sorry if this is a bit rambly, and if you haven't noticed, i post a lot of questions on this forum. but i truly appreciate the feedback. thanks guys :D

First of all, I wouldn't put Pono in the same category as KoAloha or Kanile'a. To me, the Ponos don't sound as good. BTW, they're not made in Hawaii.

Secondly, you saw a Kanile'a for $150 and you didn't pick it up? If you're not mistaken about the price or brand, then something was seriously wrong with that instrument for it to be selling for so low. Not calling you a liar, but I find it hard to believe that a Kanile'a was selling for that price.

As for the differences between their series (K1, K2, K3 etc.), it's the materials used. You want more expensive binding? More expensive rosette? B/W/B? You're going to pay more for it.

Not having played every model in their series, it's my guess that you're not going to find too much difference in the sound of their different series. Everyone I've heard from raves about their ukuleles. They're not going to make one series sound worse than another series. It's the bling, baby.

Now when you're talking about a $150 Lanikai compared to an $800 Kanile'a, the difference in sound is like night and day, to me. I'm assuming you haven't had the chance to play any of the Hawaiian-made K brands, but if you get the chance, you'll see what I mean.

I've had the chance to play some of those K brands, and to me, there's no comparison. Night and day. The sound jumps off the uke. They're loud. They're more clear. They sustain much longer. They sing, man.

When I bought that Kala, I thought I was stepping up in quality. The truth is, it was more of a lateral step. I was trading playability for sound. And the sound wasn't that much better to offset the difference in playability.

I wish I had held off on buying that Kala and saved a little more for a Hawaiian-made K brand.

So that's my advice to you. Hold off on buying a high-end Kala and save up for a Kamaka, Kanile'a, KoAloha, or Ko'olau.

kailua
07-04-2009, 03:33 AM
Being a noob, take what I say with that in mind. Like most anything you get what you pay. With the K's, I'm sure you pay a premium for the "name", but you get a fantastic instrument that will last a lifetime. So, I'd get the best uke you can afford. Your question regarding Kanile'a's pricing of K1 - K4: K1 is basic, no frills and K4 is the kitchen sink but still basic. Then there's "custom" where you tell them what you want. I prefer the basic models, but still drool over the many customs shown on this forum. You said you saw a Kanile'a for $150. Was it broken? The cheapest soprano on Kanile'a's website is $688. Good luck with your search. Let us know what you decide. :music: edit: seeso said it all above,

wickedwahine11
07-04-2009, 06:40 AM
Wow, a Kanile'a for $150? It must have been mis-priced...wow, I would snatch that up.

Let me preface my opinion by saying it is just that: MY opinion. There are a lot of people on this board who have Kalas that they love dearly, and they would never give up or trade. That being said...I ordered a Kala and it was fine, but I regretted not buying one of the Hawaiian K's. I ended up selling it and using the money to put towards a Kanile'a K2 tenor. I have never regretted that decision. For me, anyway, it was better to spend the extra money to have a ukulele that I would play forever (as opposed to buying a mid range one and then wanting to upgrade later).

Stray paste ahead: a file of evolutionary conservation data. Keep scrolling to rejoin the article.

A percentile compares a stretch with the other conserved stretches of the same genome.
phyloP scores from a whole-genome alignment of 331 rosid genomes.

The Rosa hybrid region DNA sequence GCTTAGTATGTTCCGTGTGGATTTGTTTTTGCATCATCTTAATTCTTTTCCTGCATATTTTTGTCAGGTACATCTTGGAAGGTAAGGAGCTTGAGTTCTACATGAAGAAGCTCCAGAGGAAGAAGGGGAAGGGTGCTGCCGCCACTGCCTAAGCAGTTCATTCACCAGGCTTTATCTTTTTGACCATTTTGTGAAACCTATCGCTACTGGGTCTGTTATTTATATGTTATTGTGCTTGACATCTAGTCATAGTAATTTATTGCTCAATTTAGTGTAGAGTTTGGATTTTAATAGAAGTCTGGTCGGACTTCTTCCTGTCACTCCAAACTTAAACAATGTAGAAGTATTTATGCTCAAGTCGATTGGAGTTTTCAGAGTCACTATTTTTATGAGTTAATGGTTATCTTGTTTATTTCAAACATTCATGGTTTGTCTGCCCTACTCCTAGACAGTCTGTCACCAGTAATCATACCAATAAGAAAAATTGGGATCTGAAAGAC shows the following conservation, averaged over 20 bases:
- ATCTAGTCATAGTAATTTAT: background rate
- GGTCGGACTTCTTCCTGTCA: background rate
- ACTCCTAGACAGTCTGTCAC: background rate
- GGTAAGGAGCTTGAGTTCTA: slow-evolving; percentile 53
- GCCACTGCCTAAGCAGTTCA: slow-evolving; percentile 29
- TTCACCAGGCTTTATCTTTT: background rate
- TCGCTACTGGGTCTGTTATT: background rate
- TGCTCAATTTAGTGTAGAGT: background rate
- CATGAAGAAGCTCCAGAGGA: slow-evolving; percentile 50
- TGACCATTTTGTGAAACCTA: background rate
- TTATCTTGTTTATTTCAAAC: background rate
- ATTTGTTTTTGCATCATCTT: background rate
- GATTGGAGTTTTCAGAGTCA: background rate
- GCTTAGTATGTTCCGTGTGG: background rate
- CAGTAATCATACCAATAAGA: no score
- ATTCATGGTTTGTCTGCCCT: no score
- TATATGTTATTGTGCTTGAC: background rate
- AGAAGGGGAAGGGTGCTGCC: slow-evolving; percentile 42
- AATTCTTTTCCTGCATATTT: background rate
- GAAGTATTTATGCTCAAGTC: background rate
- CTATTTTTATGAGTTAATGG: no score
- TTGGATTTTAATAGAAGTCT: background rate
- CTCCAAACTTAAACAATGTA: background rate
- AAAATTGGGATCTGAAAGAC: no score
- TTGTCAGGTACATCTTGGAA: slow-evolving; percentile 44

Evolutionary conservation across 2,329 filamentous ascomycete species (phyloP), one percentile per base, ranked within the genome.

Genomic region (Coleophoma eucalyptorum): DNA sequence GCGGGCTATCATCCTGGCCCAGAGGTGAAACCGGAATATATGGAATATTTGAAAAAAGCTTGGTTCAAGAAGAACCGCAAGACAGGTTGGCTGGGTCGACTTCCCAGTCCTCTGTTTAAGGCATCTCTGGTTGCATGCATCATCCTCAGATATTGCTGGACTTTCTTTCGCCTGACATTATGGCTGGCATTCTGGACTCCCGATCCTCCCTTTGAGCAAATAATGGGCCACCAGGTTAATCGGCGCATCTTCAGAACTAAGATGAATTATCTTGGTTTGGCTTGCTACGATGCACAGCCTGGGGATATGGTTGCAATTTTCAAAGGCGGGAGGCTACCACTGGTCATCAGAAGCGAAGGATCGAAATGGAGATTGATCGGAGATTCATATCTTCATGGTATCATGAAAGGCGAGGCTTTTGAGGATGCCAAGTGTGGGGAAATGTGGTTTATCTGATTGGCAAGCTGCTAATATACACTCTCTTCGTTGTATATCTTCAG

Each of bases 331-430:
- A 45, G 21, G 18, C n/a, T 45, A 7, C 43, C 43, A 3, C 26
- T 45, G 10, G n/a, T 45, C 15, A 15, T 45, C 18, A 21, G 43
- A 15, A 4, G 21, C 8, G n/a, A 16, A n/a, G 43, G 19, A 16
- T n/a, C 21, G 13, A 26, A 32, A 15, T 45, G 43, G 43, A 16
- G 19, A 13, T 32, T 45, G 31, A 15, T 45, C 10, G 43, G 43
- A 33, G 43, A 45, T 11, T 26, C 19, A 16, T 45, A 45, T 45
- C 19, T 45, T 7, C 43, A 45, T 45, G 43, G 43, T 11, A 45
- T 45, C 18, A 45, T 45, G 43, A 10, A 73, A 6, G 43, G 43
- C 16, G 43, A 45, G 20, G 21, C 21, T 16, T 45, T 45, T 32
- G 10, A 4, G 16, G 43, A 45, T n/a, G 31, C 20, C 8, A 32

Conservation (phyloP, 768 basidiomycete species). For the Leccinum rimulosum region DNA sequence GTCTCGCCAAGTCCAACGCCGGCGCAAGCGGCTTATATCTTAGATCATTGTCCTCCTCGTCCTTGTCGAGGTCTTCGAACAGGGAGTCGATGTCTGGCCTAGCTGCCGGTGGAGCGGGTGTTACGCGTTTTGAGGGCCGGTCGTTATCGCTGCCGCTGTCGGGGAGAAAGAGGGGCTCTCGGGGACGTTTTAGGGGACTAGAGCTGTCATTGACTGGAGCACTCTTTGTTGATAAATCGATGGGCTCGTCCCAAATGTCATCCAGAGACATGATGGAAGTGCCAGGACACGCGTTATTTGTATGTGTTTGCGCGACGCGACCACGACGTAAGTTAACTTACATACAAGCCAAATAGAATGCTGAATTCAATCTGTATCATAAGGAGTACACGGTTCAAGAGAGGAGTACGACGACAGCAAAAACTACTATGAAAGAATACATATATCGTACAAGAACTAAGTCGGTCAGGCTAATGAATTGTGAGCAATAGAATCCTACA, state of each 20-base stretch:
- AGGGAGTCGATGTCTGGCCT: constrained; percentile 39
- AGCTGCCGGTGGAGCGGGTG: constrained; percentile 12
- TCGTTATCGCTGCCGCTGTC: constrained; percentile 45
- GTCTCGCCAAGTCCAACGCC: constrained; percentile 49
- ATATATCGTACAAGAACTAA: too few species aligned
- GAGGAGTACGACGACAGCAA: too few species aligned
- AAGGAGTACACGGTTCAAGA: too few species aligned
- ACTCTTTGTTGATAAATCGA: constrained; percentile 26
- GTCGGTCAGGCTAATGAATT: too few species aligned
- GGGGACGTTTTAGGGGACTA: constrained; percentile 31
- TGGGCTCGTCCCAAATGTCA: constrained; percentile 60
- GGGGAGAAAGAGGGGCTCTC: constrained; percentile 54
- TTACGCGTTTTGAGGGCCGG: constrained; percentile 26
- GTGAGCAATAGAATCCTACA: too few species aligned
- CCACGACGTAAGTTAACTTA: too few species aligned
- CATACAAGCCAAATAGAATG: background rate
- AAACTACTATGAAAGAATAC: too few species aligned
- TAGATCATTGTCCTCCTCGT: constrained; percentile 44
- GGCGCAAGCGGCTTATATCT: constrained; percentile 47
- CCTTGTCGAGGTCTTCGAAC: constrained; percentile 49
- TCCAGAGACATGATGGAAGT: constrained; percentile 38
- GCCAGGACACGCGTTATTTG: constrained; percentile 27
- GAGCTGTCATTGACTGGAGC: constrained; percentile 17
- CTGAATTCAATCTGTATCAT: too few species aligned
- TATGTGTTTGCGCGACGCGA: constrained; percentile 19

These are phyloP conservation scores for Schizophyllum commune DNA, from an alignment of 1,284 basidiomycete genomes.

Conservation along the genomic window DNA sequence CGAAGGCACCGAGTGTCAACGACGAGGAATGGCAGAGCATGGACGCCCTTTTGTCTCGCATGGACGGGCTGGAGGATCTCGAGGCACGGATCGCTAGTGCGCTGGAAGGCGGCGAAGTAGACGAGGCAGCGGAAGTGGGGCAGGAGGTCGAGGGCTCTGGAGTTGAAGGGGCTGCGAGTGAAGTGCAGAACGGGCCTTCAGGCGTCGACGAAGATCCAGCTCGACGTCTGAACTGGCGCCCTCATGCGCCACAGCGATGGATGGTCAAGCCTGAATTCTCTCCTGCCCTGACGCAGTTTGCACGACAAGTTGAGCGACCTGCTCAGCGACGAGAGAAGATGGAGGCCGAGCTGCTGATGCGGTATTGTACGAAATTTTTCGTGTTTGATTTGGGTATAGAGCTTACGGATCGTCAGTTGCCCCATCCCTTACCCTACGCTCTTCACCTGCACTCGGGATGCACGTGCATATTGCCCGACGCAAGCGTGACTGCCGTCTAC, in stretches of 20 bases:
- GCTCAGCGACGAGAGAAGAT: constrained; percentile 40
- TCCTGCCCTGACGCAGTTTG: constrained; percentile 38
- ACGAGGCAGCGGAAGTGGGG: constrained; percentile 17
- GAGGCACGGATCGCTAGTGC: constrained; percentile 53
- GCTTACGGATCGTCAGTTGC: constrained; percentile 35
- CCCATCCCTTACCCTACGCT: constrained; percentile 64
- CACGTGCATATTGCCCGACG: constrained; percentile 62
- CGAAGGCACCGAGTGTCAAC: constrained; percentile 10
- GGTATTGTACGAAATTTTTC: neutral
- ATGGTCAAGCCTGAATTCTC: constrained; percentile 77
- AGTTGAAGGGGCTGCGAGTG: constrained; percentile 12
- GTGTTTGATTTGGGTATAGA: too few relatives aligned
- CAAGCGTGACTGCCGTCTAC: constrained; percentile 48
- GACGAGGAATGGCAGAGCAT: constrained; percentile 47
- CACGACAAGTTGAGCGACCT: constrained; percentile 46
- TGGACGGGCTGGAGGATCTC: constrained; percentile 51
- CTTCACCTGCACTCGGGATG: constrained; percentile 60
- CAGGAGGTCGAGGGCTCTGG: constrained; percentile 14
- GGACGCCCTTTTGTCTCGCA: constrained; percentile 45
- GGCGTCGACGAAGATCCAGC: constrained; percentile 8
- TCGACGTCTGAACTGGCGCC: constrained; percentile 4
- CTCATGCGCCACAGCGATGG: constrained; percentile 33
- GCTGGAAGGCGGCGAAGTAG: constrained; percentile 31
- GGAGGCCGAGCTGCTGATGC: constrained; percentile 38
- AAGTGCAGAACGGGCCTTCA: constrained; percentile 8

If you can afford to wait, and afford to spend the extra money, I highly recommend that you get one of the 4 K's (Kamaka, Kanile'a, KoAloha or Ko'olau)...

ichadwick
07-04-2009, 11:33 AM
is kala worth it?
Yes, certainly if you buy something better than their $100 models. Get something with a solid wood top and you won't regret it. My Kala cedar top is one of my favourite ukes these days. I also have a spruce top that is quite good.

Also look at Mainland. I've got a sweet Mainland red cedar tenor I play almost daily.A bit of a wider neck and gobs of sustain.

strum4ever
07-04-2009, 12:28 PM
Very interesting analysis Seeso, it's a good read.

seeso
07-04-2009, 02:04 PM
Very interesting analysis Seeso, it's a good read.

Thanks man, I'm glad someone reads my rambling posts. :)

BTW, as I re-read it, it sounds like I'm dissing Pono. Just for the record, every Pono I've heard and played sounds lovely. I just think the sound is a step down from the sound you get from one of the four K's.

shores&hammocks
07-05-2009, 10:03 AM
honestly, these replies are fantastic - thanks guys.

oh, and you guys were skeptical about the 150 dollar k uke. well, it wasn't kamaka but it was koaloha - is that still a steal? or is it mispriced and maybe doubtful?

http://sales.momilanis.com/Cart/minishopper?action=cart&type=view_prod&form=view_prod&value1=163&value2=&sourceform=shopcenter&path=IndexPath&pathindex=1

seeso
07-05-2009, 10:14 AM
honestly, these replies are fantastic - thanks guys.

oh, and you guys were skeptical about the 150 dollar k uke. well, it wasn't kamaka but it was koaloha - is that still a steal? or is it mispriced and maybe doubtful?

http://sales.momilanis.com/Cart/minishopper?action=cart&type=view_prod&form=view_prod&value1=163&value2=&sourceform=shopcenter&path=IndexPath&pathindex=1

Glad you found the replies useful.

The ukulele you linked above is not a KoAloha, it's a KoAlana. KoAlana is the budget brand of KoAloha. Similar to how Ko'olau's budget ukulele is Pono.

Here are a couple of threads about KoAlana:

http://www.ukuleleunderground.com/forum/showthread.php?t=12092

http://www.ukuleleunderground.com/forum/showthread.php?t=2837